As a business owner, there is not a more uncomfortable feeling than receiving a notice from the United States Department of Labor (DOL) notifying you that you and your business are being subject to an audit. While many people fear audits from the Internal Revenue Service (IRS), those audits are usually mild compared to what the DOL drags business owners through. According to statistics provided by the DOL, since 2012 DOL audits have resulted in over $6 Billion in fines.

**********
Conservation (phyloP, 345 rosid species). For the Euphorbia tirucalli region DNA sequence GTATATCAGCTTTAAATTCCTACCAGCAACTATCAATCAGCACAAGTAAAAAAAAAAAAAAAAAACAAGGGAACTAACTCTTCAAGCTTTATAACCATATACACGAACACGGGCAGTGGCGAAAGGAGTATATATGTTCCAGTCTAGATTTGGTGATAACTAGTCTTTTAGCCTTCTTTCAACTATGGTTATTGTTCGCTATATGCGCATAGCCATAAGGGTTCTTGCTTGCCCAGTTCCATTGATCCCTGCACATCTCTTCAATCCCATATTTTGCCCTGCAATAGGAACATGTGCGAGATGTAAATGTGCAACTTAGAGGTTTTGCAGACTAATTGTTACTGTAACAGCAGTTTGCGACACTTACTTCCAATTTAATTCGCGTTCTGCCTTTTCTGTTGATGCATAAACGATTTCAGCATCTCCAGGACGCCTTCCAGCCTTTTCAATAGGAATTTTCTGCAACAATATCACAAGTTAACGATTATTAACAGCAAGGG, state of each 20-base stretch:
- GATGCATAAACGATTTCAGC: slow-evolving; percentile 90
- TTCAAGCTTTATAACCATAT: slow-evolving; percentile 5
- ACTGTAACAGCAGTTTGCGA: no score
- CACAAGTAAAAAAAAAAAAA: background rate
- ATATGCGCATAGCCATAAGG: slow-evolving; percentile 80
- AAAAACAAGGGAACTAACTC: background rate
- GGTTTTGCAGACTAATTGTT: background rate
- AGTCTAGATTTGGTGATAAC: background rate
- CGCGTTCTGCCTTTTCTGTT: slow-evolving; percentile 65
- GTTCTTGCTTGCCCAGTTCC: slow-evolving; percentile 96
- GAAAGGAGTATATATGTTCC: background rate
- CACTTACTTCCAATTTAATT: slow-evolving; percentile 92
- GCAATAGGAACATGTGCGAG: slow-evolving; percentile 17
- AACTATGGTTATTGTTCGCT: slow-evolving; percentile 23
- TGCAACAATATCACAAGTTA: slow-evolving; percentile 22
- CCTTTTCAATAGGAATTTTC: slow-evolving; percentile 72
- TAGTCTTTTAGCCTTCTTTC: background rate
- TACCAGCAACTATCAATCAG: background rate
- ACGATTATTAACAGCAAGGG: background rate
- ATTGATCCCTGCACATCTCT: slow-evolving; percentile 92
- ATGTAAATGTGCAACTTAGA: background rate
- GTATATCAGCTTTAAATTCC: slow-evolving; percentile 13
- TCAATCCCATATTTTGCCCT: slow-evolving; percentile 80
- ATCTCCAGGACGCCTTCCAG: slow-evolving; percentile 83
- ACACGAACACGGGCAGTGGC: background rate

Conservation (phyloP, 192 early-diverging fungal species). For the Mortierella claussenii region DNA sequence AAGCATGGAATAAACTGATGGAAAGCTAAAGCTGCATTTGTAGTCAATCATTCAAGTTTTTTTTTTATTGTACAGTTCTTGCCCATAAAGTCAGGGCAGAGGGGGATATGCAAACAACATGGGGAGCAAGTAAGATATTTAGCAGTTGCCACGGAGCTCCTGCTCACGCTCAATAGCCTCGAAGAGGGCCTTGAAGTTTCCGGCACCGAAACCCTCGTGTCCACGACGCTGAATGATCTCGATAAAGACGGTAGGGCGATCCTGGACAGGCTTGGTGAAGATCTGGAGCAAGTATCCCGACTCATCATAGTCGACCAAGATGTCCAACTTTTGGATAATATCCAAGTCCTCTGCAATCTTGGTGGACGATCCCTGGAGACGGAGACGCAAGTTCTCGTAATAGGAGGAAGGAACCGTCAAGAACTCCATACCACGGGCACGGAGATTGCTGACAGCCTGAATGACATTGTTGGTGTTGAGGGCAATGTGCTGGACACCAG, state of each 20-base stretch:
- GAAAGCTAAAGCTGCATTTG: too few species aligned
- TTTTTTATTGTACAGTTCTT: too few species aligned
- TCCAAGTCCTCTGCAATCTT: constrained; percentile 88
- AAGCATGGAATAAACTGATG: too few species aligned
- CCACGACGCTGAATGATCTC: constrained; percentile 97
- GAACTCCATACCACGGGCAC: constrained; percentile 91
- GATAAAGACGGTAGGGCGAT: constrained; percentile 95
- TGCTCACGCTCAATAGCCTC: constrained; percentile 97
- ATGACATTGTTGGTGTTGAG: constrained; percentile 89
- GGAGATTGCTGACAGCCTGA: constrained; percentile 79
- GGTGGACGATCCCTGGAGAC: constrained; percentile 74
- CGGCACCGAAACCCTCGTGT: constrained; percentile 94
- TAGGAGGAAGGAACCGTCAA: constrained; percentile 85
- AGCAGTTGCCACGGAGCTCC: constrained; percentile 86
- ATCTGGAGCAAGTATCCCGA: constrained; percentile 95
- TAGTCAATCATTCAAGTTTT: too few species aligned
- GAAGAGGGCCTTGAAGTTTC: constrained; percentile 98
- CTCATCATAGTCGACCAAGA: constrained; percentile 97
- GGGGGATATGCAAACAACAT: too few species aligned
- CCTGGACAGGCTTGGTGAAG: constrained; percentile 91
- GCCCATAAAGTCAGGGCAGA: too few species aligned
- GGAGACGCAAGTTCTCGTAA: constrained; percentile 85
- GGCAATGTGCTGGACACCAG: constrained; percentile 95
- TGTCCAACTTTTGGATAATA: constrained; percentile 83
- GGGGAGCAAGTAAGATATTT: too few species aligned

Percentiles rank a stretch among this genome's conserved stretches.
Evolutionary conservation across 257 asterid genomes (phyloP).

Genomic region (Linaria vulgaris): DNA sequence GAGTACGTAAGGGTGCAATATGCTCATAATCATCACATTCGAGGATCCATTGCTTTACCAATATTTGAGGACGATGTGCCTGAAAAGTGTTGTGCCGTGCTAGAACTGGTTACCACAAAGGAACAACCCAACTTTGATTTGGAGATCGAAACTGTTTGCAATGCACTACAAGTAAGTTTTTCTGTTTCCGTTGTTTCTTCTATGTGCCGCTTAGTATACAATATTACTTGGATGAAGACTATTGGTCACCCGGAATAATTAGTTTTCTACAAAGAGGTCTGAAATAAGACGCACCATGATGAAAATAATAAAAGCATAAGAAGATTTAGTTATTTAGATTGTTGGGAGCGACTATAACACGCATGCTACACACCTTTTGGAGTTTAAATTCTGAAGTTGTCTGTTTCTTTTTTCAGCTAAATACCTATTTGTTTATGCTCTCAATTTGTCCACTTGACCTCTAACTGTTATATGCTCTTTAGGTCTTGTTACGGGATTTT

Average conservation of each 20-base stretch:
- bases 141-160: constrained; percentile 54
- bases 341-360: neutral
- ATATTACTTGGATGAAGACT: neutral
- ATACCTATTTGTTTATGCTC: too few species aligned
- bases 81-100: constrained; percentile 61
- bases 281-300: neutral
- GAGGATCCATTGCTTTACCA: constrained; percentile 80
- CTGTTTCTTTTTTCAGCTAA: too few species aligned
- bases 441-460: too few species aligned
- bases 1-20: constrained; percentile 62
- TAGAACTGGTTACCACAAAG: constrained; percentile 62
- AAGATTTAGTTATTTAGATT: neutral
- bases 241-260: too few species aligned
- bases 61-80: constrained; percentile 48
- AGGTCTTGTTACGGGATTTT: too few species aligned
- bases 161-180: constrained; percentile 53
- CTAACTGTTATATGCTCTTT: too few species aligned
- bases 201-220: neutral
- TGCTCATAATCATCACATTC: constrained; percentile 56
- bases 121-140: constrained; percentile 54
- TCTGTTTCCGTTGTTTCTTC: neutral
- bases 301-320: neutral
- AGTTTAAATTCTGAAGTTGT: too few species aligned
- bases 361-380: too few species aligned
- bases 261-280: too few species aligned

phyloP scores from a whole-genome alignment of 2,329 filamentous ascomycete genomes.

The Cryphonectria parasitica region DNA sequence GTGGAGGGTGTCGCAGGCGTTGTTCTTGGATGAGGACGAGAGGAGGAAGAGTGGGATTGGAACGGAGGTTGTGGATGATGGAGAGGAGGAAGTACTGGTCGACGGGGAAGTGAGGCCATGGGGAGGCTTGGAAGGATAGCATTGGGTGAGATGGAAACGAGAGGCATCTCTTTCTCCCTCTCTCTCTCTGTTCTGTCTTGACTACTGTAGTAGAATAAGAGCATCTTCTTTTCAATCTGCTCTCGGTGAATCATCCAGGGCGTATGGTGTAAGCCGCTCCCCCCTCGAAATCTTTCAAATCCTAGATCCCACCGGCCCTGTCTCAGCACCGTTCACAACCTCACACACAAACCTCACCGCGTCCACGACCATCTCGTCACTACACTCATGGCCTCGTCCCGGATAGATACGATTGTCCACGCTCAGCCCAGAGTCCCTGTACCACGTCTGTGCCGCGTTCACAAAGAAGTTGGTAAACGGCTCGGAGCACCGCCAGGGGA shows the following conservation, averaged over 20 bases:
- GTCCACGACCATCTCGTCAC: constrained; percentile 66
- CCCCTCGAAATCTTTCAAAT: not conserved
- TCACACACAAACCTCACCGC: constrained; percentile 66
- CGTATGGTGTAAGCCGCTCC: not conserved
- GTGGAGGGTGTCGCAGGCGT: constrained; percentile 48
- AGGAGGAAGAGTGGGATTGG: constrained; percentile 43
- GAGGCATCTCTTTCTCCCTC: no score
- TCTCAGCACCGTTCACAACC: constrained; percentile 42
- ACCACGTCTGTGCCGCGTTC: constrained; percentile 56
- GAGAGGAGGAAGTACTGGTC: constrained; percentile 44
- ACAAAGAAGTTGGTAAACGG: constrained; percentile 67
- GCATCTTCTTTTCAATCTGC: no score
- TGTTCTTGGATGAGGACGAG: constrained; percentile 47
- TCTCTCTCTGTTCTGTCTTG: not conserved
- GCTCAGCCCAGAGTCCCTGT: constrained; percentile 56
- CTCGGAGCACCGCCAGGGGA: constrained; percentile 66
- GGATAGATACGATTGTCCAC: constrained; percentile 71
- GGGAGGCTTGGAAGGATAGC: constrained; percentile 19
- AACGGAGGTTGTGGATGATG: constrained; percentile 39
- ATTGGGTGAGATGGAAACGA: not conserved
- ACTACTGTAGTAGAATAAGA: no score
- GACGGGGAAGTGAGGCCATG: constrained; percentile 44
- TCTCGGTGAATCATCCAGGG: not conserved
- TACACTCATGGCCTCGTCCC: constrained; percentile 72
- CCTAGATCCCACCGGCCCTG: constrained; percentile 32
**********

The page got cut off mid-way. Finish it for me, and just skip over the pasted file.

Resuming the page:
Although there are more than 20 reasons a business may be subject to a DOL audit, a few of the most common are complaints about violations related to the Employment Retirement Income Security Act (ERISA), the Consolidated Omnibus Budget Reconciliation Act (COBRA), the Health Insurance Portability and Accountability Act (HIPAA) or the Affordable Care Act (ACA – Obamacare). Sometimes, the IRS may refer a case to the DOL based on information in the tax return filings of an organization. The DOL also chooses random audits on businesses that they may have “red-flagged” as being out of compliance with DOL policies. This includes businesses that have done absolutely nothing wrong. The size of the business does not matter either. Unfortunately, the audit conducted by the DOL is not limited in scope to the complaint. They will go after anything and everything they can get their hands on from you.